I once worked on a project that tastefully used skeuomorphism to create an emotional connection to the interface. It was a tablet sketchbook project and we took full advantage of the benefits of skeuomorphism (comfort, familiarity, emotional connection, aesthetic).
The project would later morph into an iPad app called Paper. The team that built Paper did a fantastic job and you can see how skeuomorphism is alive and well in this app. Paper won app of the year in 2012.
Previously I talked about how skeuomorphism has become out of fashion. Even still there are places to use it and major benefits to using it. Let's talk about appropriate times to use skeuomorphism and tasteful ways of using it.
When to use it:
1. When it reduces cognitive load
When the skeuomorph's metaphor aids the users mental model and reduces cognitive load; USE IT. It should work as a hint towards the interactive functionality.
Imagine a CUT button this is a pair of scissors or a reading app that uses a page metaphor to hint at the interaction model.
2. In productivity tools
In general apps that effectively use skeuomorphism are tools or creation apps because the skeuomorph represents a physical action. Content consumption apps are less effective because the skeuomorph is not directly tied to the functionality. Like a sketchbook or a video editor.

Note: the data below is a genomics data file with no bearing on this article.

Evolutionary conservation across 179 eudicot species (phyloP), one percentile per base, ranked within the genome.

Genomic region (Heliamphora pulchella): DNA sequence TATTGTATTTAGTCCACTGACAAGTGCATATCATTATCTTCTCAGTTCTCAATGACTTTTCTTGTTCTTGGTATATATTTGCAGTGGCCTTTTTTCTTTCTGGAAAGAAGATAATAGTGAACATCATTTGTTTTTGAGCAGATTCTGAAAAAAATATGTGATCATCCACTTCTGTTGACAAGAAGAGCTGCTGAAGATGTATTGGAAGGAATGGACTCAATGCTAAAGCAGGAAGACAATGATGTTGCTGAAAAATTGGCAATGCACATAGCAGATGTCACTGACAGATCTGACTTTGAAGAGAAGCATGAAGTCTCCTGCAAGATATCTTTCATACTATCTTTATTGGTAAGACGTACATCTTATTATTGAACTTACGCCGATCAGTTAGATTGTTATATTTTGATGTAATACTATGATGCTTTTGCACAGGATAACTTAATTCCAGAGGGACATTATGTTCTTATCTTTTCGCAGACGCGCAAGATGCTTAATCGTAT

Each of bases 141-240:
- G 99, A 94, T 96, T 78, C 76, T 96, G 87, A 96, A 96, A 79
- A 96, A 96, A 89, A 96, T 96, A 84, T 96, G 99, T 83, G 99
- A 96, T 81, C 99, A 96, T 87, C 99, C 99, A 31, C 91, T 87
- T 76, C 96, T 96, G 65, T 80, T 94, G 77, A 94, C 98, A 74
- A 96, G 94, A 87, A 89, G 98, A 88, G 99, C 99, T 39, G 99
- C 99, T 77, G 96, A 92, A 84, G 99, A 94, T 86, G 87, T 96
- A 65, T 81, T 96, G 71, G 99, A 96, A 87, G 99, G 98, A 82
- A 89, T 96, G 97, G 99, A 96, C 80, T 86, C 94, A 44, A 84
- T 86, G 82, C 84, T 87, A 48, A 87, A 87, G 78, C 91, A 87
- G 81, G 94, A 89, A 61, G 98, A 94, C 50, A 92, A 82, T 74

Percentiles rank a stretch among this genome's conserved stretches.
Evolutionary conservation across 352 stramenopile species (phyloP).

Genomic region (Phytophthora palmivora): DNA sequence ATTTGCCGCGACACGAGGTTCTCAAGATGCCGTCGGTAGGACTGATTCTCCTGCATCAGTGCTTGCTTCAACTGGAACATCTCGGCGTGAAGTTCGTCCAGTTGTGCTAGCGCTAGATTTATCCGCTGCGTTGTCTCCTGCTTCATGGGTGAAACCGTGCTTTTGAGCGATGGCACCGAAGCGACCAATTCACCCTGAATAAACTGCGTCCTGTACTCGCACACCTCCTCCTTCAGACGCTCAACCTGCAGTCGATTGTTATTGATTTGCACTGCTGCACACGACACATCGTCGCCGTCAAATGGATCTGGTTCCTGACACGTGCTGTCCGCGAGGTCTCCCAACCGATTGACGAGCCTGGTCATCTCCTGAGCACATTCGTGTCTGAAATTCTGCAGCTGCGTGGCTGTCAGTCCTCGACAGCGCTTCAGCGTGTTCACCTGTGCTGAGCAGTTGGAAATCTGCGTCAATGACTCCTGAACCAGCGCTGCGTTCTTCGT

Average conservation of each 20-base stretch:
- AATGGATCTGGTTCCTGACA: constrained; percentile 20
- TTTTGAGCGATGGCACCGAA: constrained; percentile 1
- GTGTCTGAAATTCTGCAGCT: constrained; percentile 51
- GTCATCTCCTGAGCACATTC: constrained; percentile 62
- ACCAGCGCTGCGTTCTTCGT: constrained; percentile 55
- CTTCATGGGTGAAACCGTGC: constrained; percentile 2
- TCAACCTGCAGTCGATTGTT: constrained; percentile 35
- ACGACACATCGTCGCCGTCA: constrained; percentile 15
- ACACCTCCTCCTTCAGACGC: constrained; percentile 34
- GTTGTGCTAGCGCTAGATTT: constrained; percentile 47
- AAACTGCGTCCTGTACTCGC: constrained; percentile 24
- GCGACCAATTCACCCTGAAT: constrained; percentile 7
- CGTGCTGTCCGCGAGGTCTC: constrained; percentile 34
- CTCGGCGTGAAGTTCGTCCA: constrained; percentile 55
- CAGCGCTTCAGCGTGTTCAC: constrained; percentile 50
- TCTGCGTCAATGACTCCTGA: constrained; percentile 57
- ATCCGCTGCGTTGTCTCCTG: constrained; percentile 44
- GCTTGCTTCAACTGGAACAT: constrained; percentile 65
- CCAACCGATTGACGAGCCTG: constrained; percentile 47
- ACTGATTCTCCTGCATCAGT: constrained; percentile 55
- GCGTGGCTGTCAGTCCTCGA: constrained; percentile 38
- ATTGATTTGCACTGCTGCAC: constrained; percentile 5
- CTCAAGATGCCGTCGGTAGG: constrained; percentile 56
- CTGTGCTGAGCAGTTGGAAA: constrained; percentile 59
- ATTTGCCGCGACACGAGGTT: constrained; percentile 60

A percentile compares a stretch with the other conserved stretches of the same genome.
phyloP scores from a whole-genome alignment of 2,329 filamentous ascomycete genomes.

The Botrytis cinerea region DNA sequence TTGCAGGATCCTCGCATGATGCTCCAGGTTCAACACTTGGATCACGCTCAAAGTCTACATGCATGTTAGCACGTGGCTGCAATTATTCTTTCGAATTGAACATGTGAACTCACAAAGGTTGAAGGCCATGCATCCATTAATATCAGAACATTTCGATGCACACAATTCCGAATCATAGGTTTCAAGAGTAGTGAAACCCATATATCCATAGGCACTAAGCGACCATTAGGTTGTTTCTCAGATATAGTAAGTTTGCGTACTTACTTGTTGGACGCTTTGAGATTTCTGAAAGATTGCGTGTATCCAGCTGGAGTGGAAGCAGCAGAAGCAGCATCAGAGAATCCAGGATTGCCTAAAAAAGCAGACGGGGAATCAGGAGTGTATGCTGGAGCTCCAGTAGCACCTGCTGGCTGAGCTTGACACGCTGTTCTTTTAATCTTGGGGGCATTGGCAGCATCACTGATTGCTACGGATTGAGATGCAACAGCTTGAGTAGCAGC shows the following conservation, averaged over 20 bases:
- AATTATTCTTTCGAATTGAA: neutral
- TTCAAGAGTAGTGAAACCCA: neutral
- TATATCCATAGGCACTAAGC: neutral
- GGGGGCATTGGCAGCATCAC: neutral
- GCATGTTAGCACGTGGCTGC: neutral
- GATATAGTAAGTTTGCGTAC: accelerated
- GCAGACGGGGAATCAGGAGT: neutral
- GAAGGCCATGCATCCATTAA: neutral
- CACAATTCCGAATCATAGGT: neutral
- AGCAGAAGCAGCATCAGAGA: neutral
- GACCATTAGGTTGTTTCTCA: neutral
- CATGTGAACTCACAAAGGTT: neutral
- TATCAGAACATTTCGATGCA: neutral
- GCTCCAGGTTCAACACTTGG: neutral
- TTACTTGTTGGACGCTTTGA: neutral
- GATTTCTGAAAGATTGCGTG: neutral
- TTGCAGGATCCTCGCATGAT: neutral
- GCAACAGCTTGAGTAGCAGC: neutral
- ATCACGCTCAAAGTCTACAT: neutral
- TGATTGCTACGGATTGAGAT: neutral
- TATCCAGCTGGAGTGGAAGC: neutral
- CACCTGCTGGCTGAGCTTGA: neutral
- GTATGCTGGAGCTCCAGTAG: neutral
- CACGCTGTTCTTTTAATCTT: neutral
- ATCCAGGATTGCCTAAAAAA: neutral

3. When the physicality of the object is inherent to the functionality
It should be tactile and touch based. You should be able to touch the skeuomorph and not be forced to interact with it through a proxy (mouse). The hints the skeuomorph gives you for interaction need to be able to be carried out with touch.
How to use it:
If you're going to use skeuomorphism you need to commit to an aesthetic. Keep it clean and keep it bold but follow the metaphor through as much as you can.
Make it responsive to touch. No one wants to see a representation of something physical and not able to manipulate it.